Evogene Signs Brazilian Partnership to Develop Pest-Resistant Cotton
Israel-based Evogene will identify pest-resistant genes in cotton, and Brazilian crop research Instituto Mato-Grossense do Algodão will test their effectiveness
Genetic crops design company Evogene Ltd. is partnering with Instituto Matogrossense do Algodão (IMAmt), a crop research and diffusion company owned by the Mato Grosso Cotton Growers Association, the largest cotton growers association in Brazil.
For daily updates, subscribe to our newsletter by clicking here.On Tuesday, the two announced a research and validation agreement in the field of insect resistance traits in cotton, primarily focused on two pests that have a great impact on the Brazilian cotton industry: the Cotton Boll Weevil, a beetle that lays its eggs in cotton buds, and the Fall Armyworm. A 2017 publication by the International Cotton Advisory Committee, a Washington, D.C.-headquartered association of 29 governments of cotton-producing nations, estimated the annual damages caused by the Boll Weevil at $468 million just in Brazil.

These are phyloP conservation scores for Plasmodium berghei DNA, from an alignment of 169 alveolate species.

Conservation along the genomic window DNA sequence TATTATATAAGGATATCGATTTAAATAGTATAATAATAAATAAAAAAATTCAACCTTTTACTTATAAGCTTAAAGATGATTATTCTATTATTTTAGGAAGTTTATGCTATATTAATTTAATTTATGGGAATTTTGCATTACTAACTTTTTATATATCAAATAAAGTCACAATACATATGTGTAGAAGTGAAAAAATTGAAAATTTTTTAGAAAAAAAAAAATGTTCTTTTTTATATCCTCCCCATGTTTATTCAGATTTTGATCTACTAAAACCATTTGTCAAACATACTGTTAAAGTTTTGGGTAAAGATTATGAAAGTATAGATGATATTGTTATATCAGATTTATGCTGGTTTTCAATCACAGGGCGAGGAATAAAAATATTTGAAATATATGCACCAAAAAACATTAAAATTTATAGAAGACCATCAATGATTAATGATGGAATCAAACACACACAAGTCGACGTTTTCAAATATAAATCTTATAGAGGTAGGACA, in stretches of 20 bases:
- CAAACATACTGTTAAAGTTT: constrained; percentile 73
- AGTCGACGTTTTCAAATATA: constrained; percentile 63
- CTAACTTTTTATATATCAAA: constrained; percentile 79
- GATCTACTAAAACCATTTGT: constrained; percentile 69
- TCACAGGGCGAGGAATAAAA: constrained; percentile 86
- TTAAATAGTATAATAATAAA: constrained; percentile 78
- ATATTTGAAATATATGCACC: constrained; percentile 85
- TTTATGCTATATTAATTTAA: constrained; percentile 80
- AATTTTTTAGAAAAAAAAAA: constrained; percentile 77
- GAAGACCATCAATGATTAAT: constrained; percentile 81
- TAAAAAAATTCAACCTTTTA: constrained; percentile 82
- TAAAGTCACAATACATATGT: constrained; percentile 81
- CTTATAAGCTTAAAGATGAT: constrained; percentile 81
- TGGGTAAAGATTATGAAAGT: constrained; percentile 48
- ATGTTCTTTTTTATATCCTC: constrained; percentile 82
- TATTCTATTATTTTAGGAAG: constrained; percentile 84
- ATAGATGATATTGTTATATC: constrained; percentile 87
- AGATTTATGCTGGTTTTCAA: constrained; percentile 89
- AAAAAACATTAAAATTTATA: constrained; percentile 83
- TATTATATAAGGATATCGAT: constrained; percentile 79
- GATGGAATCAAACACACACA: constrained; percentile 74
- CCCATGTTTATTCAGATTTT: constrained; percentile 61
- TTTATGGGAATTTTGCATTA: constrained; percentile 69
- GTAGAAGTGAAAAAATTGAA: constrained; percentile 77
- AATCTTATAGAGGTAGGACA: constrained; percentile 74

Israel-based, Tel Aviv-listed Evogene uses computational predictive biology to develop novel crop strains and pesticides. The company will screen its existing insecticidal gene database to select genes predicted to be effective against both pests, and IMAmt will validate them in lab tests. Evogene will also receive research and development funding for the initial discovery phase, the company stated.
According to IMAmt's statement, Evogene has been participating in a larger project intended to develop boll-weevil resistant cotton, funded by the Brazilian Cotton Institute (IBA), which also includes researchers from the Brazilian Agricultural Research Corporation (Embrapa) and the Federal University of Rio de Janeiro.
“Together we will be able to respond to the various challenges that tropical agriculture imposes on us," IMAmt director Alvaro Lourenco Ortolan Salles said in a statement.